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  • 10. Plumber

    Median Salary: $46,660
    Projected Growth: 26%

    Despite slowed growth in the construction sector, specialty trades have provided opportunities for those seeking good jobs. Few are as accommodating as plumbing, which has seen strong hiring growth in the last year and is projected to swell another 26% by 2020.

    “Demand for plumbers is expected to come from new building construction and stricter water efficiency standards for plumbing systems, such as low-flow toilets and showerheads,” the BLS reports. Stability at a turbulent time for construction, employment is a positive, as is the position’s low stress level score.

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  • 11. Electrician

    Median Salary: $48,250
    Projected Growth: 23%

    Similar to plumbers, electricians are in increased demand despite the slow construction market. At 23% projected growth, the BLS estimates 133,700. The reason?

    “Homes and businesses need more wiring than ever before, and electricians will be needed to install the necessary components,” the BLS reports.

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  • 12. Automobile Mechanic

    Median Salary: $35,790
    Projected Growth: 17%

    A study by automotive research firm R.L. Polk & Co. conducted earlier this year finds that owners are keeping their vehicles longer. That means increased need for skilled automobile mechanics, whose expertise keeps cars in commission longer.

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Join the Discussion

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I am a veterinarian in private practice in a large metropolitan area. I graduated from veterinary medical school in 2000. I would very much like to respond to your assertions put forth in this article regarding underrated professions. You have given a brief synopsis wholly unsupported by fact.




First, you enthusiastically inform readers that there is a "real shortage of veterinarians", when in fact, nothing could be further from the truth. Current veterinary school graduates ae having great difficulty finding jobs. The current economic state has significantly impacted our profession, and the multiple job offers that used to be there for new graduates simply are not there anymore, and haven't been for quite a while.




Your median annual income is also misleading. While the figure named is an accurate refection for someone who has been in practice for a period of time, the average starting salary for most private practice veterinarians is roughly $60,000 to $65,000, depending on the type of practice and where it is located. Couple this with the enormous debt load faced by the vast majority of graduating veterinarians, and the profession does not appear so underrated after all. Average student loan debt faced by newly graduated veterinarians averages from $100,00 to $250,000. When you do the math, you realize how unsustainable this is.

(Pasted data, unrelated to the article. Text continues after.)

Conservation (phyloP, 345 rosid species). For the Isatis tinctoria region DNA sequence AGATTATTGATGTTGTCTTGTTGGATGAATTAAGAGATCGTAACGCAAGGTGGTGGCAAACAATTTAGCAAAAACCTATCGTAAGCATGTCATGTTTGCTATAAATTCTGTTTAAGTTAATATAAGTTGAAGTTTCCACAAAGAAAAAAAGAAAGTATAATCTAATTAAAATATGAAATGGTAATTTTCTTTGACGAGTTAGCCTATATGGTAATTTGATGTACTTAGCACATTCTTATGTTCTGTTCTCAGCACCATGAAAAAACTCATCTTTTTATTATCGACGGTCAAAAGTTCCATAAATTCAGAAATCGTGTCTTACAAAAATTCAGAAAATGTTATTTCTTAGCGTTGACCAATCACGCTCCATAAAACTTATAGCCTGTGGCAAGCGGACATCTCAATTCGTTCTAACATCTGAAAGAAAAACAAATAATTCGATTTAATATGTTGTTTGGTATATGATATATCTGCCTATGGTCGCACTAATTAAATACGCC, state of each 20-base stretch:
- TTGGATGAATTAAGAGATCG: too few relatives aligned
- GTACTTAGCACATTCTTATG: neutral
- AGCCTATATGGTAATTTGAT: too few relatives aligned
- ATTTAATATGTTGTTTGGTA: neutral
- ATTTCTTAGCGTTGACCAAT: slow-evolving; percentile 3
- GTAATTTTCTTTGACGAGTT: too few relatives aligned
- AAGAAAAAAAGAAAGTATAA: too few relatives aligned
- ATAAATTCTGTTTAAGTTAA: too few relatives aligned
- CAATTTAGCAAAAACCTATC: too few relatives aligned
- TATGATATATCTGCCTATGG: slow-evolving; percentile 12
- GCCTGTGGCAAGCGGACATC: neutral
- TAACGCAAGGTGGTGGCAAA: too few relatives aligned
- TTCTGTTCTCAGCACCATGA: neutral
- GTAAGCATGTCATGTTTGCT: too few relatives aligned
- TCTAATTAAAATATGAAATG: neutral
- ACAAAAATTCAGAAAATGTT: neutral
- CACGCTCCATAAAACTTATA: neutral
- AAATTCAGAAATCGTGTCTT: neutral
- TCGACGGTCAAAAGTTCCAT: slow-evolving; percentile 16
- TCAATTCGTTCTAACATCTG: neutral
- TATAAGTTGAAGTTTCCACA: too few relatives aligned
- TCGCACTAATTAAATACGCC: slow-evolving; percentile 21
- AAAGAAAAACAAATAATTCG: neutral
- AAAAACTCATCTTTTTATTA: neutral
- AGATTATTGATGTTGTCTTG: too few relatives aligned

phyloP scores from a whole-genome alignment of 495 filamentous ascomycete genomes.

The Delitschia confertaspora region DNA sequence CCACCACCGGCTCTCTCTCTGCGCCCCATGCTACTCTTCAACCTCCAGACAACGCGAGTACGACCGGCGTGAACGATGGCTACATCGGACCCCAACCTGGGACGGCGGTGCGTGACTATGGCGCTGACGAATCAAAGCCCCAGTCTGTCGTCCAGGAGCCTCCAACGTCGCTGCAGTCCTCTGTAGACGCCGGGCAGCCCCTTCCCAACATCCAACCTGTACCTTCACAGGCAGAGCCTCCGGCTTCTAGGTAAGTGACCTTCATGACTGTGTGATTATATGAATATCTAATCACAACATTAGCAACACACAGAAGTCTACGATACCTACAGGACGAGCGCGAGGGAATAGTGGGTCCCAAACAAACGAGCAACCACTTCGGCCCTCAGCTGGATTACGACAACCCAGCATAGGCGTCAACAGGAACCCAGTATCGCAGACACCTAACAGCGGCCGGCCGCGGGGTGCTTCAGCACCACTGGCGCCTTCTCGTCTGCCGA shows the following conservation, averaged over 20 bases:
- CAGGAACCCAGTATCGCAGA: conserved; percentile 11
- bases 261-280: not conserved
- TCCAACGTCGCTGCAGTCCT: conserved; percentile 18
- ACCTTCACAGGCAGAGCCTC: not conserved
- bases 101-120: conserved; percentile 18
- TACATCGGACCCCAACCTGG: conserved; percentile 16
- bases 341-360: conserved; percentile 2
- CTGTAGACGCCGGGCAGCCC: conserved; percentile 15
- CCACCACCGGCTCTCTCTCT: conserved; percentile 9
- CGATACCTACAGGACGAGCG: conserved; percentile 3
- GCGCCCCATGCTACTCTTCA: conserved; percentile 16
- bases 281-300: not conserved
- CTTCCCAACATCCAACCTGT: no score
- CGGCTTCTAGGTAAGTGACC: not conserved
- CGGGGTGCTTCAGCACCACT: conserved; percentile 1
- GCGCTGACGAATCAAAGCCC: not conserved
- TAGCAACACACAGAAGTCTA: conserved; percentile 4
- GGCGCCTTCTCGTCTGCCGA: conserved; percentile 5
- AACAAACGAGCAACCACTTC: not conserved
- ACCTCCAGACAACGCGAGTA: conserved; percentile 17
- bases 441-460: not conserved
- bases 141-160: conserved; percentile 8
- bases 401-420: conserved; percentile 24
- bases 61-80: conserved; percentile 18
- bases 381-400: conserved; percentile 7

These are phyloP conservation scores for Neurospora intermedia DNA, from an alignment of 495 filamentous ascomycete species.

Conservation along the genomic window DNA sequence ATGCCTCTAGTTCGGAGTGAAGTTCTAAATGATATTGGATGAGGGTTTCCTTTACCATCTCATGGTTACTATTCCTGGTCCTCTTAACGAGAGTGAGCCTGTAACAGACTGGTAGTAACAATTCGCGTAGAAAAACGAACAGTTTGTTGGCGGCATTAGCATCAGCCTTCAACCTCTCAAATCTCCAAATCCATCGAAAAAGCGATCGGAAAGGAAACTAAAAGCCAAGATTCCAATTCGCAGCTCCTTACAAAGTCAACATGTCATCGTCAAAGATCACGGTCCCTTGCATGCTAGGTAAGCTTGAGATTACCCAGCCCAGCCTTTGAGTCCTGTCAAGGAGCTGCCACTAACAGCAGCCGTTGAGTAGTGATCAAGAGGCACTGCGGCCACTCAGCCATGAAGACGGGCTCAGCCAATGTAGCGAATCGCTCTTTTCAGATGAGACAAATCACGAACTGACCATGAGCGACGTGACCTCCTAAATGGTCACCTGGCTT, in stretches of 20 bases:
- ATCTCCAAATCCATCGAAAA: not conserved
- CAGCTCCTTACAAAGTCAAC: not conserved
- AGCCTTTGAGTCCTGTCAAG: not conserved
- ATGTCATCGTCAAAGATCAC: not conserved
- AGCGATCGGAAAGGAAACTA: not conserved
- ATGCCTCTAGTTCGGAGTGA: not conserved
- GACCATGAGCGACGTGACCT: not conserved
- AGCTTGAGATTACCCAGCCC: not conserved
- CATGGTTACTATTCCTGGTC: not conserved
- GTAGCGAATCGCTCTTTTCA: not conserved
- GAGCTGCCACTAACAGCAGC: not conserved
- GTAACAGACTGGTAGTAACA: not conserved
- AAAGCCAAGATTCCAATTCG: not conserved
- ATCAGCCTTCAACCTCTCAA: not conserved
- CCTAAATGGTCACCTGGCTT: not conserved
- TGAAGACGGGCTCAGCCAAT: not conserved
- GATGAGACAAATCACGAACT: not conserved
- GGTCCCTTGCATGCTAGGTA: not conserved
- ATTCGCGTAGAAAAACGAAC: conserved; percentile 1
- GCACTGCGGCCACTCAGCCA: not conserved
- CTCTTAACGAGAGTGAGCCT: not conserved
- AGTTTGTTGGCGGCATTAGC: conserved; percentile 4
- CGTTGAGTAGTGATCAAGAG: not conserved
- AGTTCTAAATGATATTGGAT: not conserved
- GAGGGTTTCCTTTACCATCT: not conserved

I would also like to point out regarding being able to manage your own schedule. Associate veterinarians do not set their own hours any more than any other employee, and they routinely put in 50 to 60 hour work weeks. In many cases, veterinarians who own their own practices put in even longer hours. There are certain subsets of veterinary medicine which allow for greater flexibility in scheduling, but those are the exception rather than the rule. 




I also must say that I take issue with the comment that veterinarians "do not have to worry with healthcare regulations". While I assume that you're talking about medicare and insurance and the like, and it is true that those do not impact our profession in the way they do those who provide healthcare to homo sapiens, we are actually governed by rules and regulations. Each state has a veterinary medical board that the consumers can file complaints with, and we as veterinarians must answer those complaints when and if they happen. We must follow our state practice acts just like physicians, and we must adhere to the same regulations regarding pharmacy law and laws pertaining to the prescribing and monitoring of controlled substances. We as veterinarians are also no more immune to malpractice suits than any other healthcare professional in today's litigious society. We must maintain accurate medical records and carry malpractice insurance.




Lastly, I would also like to say that your comment regarding baby boomers and all the financial resources they have at their disposal to spend on their pets is, in my experience, a gross overstatement. Again, it would seem that you're somewhat out of touch with the current economic climate. While there has been gradual improvement, many families, baby boomers included, are faced with heartbreaking decisions day in and day out. For many people, the choice is providing aggressive medical care for a sick pet or putting food on the table and paying for their own healthcare and medications.




In closing, I would like to respectfully suggest that you undertake your research a little more thoroughly in the future. The rosy picture you present in your synopsis is at best out of touch with the reality of our profession, and at worst an insult to those of us who dedicate ourselves every day to an extremely difficult and stressful career. Don't misinterpret...I love what I do! But it is a very difficult career choice and requires a tremendous amount of dedication. One should not approach a career in this field with blinders on.